Building prototype test cars is one option, but feedback can be inconsistent if build processes vary each time. The other solution is to create a computer programme – known as “software in the loop” – which acts as a human, but that’s not perfect. “It’s much more convenient to have a human driving a software model. It helps the design process and enables manufacturers to get the product to the market quicker and be more confident in the end result,” says Kia.
Such is the rate of change within the car industry, even the current simulator we’re seeing is already being further developed. “There’s still a way to go and we’re doing R&D into advancements now,” explains Kia. “I think the proof of the product is in the responses to the machines.”
While brands are benefiting from Ansible Motion tech, so, too, are drivers. It’s helping to produce better and safer cars. For example, A-pillar design can be tested to see how it affects a driver’s view out of the car, and simulated road layouts ensure there aren’t any blind spots at new junctions.
The future is bright for simulation, too. The wave of driverless tech coming to the market means software is embedded into our cars and will interact with humans more than ever before. That means getting it right is a top priority. Ansible Motion – and any future rivals – is a vital part of that.
World's best driving simulator: explaining the tech
The Ansible Motion simulator is unique, as it shuns the regular hexapod layout in favour of a stratiform – or layered – set-up that allows forward, side-to-side and rotational movement at any moment. It’s fully electronic and uses no hydraulics, with six main axes. Operators also have full control over the driving environment, including weather, tyre degradation, track layout and road surface. Each simulator is built to customer order, depending on demand, with the top-spec Delta Series costing up to £2million.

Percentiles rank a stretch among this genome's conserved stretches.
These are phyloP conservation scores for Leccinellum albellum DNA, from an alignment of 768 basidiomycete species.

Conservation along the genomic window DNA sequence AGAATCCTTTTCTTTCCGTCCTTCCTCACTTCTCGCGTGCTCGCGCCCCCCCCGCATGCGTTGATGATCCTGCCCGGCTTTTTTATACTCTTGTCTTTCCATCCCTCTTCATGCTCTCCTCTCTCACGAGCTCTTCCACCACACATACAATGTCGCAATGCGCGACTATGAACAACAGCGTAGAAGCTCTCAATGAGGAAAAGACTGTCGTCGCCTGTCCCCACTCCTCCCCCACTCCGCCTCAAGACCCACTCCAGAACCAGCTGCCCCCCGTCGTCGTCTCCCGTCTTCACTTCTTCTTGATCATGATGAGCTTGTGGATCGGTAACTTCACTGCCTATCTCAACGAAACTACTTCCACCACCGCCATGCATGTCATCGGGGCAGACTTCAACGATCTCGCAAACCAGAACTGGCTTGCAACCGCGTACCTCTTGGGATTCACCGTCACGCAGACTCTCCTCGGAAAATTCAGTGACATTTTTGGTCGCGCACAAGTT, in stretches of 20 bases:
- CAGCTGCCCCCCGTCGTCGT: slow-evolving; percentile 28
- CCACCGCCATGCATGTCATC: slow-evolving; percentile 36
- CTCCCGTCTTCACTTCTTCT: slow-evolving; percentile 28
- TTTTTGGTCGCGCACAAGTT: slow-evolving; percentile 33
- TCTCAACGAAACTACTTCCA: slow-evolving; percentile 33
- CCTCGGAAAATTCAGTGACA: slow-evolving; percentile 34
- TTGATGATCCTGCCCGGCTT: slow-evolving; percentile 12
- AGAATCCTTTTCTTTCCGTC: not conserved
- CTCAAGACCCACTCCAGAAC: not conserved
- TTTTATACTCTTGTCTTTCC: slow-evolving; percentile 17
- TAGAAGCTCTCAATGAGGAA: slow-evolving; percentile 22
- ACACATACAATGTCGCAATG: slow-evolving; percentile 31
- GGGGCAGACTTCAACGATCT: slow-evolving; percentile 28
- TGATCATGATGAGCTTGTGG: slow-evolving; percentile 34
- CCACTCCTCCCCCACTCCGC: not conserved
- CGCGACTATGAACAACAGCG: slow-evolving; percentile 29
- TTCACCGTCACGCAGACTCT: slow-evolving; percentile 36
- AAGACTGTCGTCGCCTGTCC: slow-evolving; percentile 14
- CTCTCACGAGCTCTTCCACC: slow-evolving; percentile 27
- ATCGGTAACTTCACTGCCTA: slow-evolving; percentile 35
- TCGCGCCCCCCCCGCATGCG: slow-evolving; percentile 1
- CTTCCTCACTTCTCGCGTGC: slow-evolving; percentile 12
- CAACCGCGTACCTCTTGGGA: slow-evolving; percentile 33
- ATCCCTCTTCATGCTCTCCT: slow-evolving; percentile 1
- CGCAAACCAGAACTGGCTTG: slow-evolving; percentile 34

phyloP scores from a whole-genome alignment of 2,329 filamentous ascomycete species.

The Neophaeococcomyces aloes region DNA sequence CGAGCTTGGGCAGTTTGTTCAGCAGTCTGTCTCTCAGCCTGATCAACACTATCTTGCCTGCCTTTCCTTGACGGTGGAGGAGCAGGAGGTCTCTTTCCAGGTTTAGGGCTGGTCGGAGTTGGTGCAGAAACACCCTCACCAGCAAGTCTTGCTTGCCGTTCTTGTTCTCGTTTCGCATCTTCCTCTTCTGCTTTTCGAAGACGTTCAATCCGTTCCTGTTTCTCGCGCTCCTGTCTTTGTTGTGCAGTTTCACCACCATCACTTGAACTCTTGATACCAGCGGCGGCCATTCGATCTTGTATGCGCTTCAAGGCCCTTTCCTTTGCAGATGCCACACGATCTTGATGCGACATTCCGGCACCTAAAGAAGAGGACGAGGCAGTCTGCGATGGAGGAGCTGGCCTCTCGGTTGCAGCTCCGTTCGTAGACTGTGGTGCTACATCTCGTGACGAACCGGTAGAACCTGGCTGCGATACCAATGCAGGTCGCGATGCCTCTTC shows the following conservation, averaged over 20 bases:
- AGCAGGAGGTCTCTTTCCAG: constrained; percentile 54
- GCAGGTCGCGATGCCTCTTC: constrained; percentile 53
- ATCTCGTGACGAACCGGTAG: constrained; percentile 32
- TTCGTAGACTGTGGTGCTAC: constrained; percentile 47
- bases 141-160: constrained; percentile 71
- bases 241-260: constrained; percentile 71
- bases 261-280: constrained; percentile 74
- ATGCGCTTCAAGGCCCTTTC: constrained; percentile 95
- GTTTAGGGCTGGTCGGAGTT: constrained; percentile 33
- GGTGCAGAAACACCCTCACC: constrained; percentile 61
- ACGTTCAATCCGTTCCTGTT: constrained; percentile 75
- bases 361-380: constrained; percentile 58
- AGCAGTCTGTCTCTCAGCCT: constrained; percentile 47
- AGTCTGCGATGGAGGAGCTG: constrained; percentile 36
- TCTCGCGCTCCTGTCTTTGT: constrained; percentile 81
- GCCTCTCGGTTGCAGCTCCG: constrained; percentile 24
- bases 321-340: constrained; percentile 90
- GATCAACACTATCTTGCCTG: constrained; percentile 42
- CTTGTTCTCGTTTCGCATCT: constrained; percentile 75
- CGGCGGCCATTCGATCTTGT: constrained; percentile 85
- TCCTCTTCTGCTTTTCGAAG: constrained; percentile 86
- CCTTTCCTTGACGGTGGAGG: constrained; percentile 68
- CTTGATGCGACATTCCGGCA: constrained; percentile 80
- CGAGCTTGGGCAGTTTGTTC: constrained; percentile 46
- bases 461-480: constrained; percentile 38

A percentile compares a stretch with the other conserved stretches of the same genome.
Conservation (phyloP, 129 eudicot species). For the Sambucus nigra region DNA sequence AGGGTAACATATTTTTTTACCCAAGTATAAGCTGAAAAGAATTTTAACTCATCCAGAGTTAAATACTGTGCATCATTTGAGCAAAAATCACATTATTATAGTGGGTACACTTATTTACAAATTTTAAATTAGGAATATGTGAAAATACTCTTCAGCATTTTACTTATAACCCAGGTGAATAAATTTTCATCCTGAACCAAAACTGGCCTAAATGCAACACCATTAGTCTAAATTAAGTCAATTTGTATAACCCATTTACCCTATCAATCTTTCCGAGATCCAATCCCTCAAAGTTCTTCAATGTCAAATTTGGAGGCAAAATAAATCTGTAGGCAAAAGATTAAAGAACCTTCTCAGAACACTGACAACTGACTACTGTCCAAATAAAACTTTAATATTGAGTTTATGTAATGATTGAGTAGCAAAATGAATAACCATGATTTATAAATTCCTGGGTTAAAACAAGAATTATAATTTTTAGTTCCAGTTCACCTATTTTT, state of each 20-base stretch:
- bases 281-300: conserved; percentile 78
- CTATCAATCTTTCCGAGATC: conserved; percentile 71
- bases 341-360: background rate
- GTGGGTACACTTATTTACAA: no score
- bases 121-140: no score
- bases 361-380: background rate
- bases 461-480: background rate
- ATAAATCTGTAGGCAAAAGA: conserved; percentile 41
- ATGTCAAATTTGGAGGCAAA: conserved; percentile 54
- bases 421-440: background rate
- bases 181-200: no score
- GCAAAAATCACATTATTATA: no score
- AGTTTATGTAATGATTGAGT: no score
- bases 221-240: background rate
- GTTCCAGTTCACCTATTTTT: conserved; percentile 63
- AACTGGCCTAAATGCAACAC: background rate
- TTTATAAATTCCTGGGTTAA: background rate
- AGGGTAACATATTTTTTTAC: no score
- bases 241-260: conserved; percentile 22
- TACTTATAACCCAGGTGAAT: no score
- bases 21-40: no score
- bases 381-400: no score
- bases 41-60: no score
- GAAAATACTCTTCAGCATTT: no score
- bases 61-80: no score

So how does it actually work? It’s complicated stuff and the design for the first prototype took six months before a further six months were spent building it. The motion platform taps into the human vestibular – the sensory system in the ear that contributes to our feeling of balance.
It creates ‘queues’ that the brain recognises as movement. So for a 100m braking zone, you don’t need a 100m long simulator, just the movement in the simulator to create the feeling that the brain can then interpret. Because movements are much more minor than in traditional simulators, it stops the feeling of nausea becoming an issue.
What's the Delta Series driving simulator like to 'drive'?
With all the technology powering the simulator, as we clamber into the cockpit we’re expecting great things. The cabin itself has been designed to resemble a mid-sized European saloon, but the carbon-fibre tub can be interchanged with whatever cockpit design is relevant.
We settled in and put the headphones and microphone on so the control room could contact us. Then the lights were dimmed and a track appeared on the wraparound screen.
First up was a proving ground to give us the feel of steering and acceleration before we moved on to a practice course, weaving between cones to sense the back end sliding around. Finally, the screen changed to a test track where we could put the car through its paces.
Many of us have played video games with a steering wheel set-up, but not surprisingly, this was totally different. There was a real sense of the car tilting as we changed direction quickly.
What we found even better – bizarre even – is that we forgot we were sitting in a pod. There was a real sense we had wheels attached as we felt them slip and slide under braking and acceleration and as the car washed out with understeer. Like most simulators, it’s hard to create that sense of speed, so we had to check the speedo to make sure we didn’t hurtle towards a hairpin too fast.
Overall, it was engaging and accurate – and with so many options of what can be tested it’s little wonder manufacturers find the Delta Series so invaluable. Plus, it didn’t make me feel sick.